Midnight was anticlimactic: a few howls and cheers, some fireworks and incessant music emanating from the Evangelical church. That same music, accompanied by a man singing live through an amp turned up so loud it distorted his voice, began at dawn. Perhaps this is the Evangelicals' way of punishing those who'd stayed up late drinking and dancing, two pleasures the Evangelicals deny their flock.
The Teetering Run of the Horses
But I didn't mind too much; I wanted to rise early to see the horses run. I followed the drunken caballero to a creek near the starting line where other riders had led their horses to drink. He turned and began speaking to me, seeming to ask for something, but his words were so slurred I couldn't understand what he was seeking.
The straightaway track was about 100 yards of a dusty road leading out of town, cordoned off for the races. A shrill whistle shattered the morning's tranquility: three horses raced from the starting line. Brightly colored streamers flew from the caballeros' headdresses, sort of like the tail of the quetzal, Guatemala's national bird, whose lengthy feathers were prized by Mayan kings. Hundreds of spectators lined the course, the women in hand–woven huipiles, the men in their red pants and round hats.
With each run, the horses picked up speed as more riders joined the fray. One rider, who howled and waved his whip from side to side as his horse ran, looked as though he'd just ridden down from the steppes of Mongolia. His wind–chapped face and narrow eyes seemed evidence that Native Americans are descended from the people of Asia.
Though more of an exhibition than a competition, the riders ran hard along the dusty track, straining to be first to the finish line. By ten in the morning, some races had as many as eight riders. Several caballeros kept drinking; one was so drunk I couldn't imagine how he'd steer his horse. The whistle sounded and he teetered as his horse accelerated. Suddenly he slid to the side and it looked as though he'd fall, but he seemed to defy gravity for a moment as he tried desperately to right himself. And then with a sickening thud he was down on the dusty track, clutching his abdomen and moaning in pain, his horse sprinting ahead without him.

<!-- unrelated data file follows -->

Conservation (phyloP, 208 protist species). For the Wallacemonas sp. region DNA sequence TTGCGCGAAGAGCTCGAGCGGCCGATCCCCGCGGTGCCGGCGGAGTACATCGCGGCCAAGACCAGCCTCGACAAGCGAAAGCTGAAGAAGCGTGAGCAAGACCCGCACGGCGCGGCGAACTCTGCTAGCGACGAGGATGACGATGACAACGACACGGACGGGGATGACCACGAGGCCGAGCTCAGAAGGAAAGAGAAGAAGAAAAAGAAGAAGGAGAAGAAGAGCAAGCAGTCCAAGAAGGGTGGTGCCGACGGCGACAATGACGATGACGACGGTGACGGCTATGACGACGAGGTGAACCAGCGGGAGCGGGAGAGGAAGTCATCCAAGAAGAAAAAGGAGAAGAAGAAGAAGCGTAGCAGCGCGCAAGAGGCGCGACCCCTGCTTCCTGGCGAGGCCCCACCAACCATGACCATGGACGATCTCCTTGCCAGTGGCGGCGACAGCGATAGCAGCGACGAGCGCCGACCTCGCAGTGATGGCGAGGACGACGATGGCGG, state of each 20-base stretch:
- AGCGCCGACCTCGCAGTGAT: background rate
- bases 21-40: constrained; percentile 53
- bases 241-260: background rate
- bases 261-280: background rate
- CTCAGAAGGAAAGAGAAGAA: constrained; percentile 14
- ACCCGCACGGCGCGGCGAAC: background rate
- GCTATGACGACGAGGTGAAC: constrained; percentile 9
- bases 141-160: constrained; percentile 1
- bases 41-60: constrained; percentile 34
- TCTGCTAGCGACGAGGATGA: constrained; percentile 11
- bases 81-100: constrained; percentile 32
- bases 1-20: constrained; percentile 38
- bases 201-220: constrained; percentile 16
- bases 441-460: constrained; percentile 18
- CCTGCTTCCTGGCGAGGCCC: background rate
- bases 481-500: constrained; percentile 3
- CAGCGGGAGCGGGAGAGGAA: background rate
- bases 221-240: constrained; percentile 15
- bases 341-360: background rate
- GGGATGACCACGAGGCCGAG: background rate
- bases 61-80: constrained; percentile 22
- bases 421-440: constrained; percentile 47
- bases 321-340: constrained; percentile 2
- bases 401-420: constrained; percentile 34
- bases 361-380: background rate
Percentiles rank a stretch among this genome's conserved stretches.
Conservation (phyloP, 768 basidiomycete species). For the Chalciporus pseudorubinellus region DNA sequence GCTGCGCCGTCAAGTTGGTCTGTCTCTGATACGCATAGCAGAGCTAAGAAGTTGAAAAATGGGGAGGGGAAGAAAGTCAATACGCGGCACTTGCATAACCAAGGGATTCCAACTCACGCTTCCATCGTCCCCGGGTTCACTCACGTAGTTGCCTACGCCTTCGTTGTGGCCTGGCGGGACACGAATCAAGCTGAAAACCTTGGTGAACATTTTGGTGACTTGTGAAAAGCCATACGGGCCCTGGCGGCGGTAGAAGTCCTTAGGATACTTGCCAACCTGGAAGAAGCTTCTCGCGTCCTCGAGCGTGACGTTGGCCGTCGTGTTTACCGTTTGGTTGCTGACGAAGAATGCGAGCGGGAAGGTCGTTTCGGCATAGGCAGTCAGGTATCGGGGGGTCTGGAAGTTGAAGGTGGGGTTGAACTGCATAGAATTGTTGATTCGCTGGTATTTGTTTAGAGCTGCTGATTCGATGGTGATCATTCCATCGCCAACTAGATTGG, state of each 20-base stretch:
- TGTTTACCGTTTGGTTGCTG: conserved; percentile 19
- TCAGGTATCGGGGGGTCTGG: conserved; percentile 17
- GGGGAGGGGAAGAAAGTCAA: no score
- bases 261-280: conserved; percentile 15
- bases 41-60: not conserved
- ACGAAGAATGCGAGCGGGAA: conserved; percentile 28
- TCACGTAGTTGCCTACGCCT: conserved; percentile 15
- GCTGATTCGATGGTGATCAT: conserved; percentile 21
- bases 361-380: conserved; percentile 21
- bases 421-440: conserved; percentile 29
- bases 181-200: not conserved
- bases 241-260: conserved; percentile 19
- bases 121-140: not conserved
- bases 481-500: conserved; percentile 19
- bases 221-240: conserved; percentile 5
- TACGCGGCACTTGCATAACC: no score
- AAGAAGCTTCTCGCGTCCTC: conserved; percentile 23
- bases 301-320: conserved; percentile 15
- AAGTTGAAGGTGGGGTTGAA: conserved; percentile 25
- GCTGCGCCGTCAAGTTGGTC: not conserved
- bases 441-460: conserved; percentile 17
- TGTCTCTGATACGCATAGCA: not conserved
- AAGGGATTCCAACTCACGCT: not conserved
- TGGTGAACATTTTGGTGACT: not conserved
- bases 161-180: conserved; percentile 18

Like a pit crew, two men ran from the sidelines, leaned over fallen rider and quickly lifted him off the road. He winced, but a few minutes later was laughing through a grimace and shaking the hands of his rescuers. "The majority who run horses here are borrachos (drunks)," said the man sitting next to me, a teacher named Deciderio Cruz who watched the race with his two sons. It's not uncommon for a rider or two to die; it happens every couple of years, he said. And sometimes they run their horses so hard that the horses collapse in the track and expire from exhaustion.
Despite the hazards, or perhaps because of them, it's an honor to run horses on New Year's Day in Todos Santos. To rent a horse for the day the riders pay dearly: 1,000 to 3,000 quetzales ($130 to almost $400, plenty to feed a family for a month).
As we left town in our battered 1984 Toyota van, dozens of local Maya, seeming to peer at us through the mists of time, watched. Some bid us farewell with an "adios" or a "que le vaya bien" while other asked if they could hitch a ride.
After climbing out of the valley to a ridgetop, we got out for a last look. Embraced by the peace of the high mountain pass, our time in Todos had seemed dreamlike, a visit not just to a distant place but to a bygone era. I stood listening to the barely audible hum of insects and gazing up at the soaring agave spikes, soaking in the silence. Behind me was Todos Santos Cuchumatan, ahead was the 21st century.
Michael Shapiro is the author of "A Sense of Place: Great Travel Writers Talk About Their Craft, Lives, and Inspiration," a collection of interviews with Bill Bryson, Paul Theroux, Pico Iyer, Jan Morris, Tim Cahill and many others. Shapiro writes for National Geographic Traveler, Islands, the Washington Post and San Francisco Chronicle. His first travel story, published in 1990, was about studying Spanish in Antigua, Guatemala.